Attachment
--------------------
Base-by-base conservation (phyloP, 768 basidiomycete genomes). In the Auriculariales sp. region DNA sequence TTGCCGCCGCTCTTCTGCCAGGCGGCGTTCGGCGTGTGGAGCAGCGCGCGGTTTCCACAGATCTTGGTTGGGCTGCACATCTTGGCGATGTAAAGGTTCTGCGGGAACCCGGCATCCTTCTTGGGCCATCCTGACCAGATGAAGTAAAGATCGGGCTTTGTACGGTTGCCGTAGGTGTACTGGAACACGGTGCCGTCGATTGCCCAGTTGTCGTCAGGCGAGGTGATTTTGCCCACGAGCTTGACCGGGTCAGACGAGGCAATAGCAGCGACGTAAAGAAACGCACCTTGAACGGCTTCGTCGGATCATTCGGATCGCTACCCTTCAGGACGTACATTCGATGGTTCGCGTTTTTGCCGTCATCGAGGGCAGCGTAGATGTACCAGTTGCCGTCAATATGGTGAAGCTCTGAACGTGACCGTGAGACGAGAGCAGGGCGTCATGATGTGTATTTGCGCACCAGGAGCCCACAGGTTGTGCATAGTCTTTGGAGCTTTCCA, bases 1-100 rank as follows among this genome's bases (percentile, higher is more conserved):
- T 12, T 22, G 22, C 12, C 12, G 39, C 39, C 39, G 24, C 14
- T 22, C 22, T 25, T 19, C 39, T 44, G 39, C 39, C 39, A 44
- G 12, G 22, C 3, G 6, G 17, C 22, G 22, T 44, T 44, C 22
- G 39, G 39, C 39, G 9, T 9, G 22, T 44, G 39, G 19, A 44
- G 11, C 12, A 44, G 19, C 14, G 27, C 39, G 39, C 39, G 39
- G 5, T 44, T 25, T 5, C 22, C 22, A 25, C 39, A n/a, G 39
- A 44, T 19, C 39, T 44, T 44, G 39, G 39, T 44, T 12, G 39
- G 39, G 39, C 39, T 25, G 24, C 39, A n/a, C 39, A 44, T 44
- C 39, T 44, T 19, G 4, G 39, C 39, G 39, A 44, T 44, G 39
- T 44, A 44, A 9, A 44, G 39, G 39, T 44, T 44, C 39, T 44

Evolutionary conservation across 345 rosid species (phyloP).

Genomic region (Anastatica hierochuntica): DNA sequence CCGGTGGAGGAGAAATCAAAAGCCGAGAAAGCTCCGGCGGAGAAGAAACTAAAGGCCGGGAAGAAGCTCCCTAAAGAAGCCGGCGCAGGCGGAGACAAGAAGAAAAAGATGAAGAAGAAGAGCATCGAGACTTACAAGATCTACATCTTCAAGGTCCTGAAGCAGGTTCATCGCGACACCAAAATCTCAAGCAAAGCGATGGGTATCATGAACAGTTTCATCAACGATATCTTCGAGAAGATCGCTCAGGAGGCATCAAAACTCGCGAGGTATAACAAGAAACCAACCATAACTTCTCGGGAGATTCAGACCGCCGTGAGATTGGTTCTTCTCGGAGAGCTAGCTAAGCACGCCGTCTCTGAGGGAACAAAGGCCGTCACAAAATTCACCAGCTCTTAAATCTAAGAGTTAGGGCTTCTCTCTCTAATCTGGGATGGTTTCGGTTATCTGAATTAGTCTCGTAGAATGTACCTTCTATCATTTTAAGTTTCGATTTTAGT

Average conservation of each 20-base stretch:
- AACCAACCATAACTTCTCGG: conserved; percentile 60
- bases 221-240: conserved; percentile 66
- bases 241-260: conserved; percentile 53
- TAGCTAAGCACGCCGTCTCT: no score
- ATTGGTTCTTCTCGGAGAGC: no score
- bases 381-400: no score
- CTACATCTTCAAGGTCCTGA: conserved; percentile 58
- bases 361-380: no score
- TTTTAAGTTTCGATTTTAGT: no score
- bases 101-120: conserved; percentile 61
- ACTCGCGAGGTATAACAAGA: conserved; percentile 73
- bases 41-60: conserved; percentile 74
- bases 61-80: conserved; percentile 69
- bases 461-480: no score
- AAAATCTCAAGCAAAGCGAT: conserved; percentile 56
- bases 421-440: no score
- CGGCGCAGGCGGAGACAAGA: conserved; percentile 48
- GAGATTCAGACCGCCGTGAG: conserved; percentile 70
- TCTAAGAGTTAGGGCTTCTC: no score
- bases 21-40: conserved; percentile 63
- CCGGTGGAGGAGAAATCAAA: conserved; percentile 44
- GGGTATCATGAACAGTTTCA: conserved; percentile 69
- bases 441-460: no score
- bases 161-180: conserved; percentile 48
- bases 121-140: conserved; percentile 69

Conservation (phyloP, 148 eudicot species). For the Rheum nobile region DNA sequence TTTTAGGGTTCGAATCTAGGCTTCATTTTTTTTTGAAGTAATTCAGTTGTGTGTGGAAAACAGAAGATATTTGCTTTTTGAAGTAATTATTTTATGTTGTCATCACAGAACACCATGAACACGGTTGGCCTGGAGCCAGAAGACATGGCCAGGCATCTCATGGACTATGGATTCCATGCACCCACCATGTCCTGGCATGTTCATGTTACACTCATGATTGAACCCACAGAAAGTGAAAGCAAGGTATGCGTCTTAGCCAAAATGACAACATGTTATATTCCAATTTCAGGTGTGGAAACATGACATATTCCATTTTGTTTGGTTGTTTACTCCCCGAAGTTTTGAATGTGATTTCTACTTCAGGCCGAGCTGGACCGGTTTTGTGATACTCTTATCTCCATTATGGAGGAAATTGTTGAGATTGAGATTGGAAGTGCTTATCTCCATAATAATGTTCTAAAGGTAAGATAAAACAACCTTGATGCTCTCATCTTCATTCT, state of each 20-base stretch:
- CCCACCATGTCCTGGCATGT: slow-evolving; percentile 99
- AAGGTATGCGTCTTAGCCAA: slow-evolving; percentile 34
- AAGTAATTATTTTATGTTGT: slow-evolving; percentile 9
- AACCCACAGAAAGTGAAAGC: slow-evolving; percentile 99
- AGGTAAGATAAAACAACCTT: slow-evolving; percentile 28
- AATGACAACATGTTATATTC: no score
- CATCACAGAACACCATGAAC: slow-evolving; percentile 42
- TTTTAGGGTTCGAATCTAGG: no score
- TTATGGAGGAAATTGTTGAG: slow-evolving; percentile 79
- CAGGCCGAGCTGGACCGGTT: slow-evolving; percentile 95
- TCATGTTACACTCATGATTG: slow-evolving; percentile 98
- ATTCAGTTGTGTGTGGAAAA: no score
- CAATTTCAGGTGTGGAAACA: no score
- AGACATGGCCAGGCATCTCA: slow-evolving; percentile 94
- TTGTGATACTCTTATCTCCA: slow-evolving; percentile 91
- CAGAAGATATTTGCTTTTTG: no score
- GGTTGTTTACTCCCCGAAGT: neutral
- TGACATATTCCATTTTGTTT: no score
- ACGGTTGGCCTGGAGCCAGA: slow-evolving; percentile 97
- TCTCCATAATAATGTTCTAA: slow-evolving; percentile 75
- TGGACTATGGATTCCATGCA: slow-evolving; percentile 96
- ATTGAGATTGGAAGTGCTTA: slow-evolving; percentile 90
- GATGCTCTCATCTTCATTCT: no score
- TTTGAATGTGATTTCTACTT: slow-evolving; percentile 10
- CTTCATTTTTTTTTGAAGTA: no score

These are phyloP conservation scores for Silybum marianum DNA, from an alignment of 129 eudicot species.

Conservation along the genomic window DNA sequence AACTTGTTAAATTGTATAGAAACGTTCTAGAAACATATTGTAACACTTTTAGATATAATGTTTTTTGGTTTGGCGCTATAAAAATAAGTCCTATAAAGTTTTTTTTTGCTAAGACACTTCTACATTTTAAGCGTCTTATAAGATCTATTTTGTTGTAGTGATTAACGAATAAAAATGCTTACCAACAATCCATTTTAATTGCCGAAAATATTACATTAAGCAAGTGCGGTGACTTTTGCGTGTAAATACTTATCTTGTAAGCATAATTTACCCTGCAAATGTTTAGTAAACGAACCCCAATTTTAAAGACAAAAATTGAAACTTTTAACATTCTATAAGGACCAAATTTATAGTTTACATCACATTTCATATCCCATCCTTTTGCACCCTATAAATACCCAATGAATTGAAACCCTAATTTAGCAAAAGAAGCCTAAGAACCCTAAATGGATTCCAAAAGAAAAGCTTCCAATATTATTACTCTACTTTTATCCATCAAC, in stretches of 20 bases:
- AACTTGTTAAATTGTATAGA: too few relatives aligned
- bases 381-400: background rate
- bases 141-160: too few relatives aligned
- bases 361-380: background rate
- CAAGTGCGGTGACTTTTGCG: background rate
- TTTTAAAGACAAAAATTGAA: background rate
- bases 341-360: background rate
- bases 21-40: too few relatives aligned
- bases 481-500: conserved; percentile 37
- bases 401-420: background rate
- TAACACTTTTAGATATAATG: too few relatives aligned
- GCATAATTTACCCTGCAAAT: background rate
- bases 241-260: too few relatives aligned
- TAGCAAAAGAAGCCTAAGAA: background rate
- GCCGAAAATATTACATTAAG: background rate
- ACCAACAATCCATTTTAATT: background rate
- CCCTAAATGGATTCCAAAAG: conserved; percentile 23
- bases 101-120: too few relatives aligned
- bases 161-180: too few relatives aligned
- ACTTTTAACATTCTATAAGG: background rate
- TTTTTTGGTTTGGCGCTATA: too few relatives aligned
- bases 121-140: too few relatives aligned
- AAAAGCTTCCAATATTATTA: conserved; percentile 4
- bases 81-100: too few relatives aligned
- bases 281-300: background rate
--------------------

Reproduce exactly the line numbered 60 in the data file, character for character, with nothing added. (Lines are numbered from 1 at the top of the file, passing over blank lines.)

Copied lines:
- TCTCCATAATAATGTTCTAA: slow-evolving; percentile 75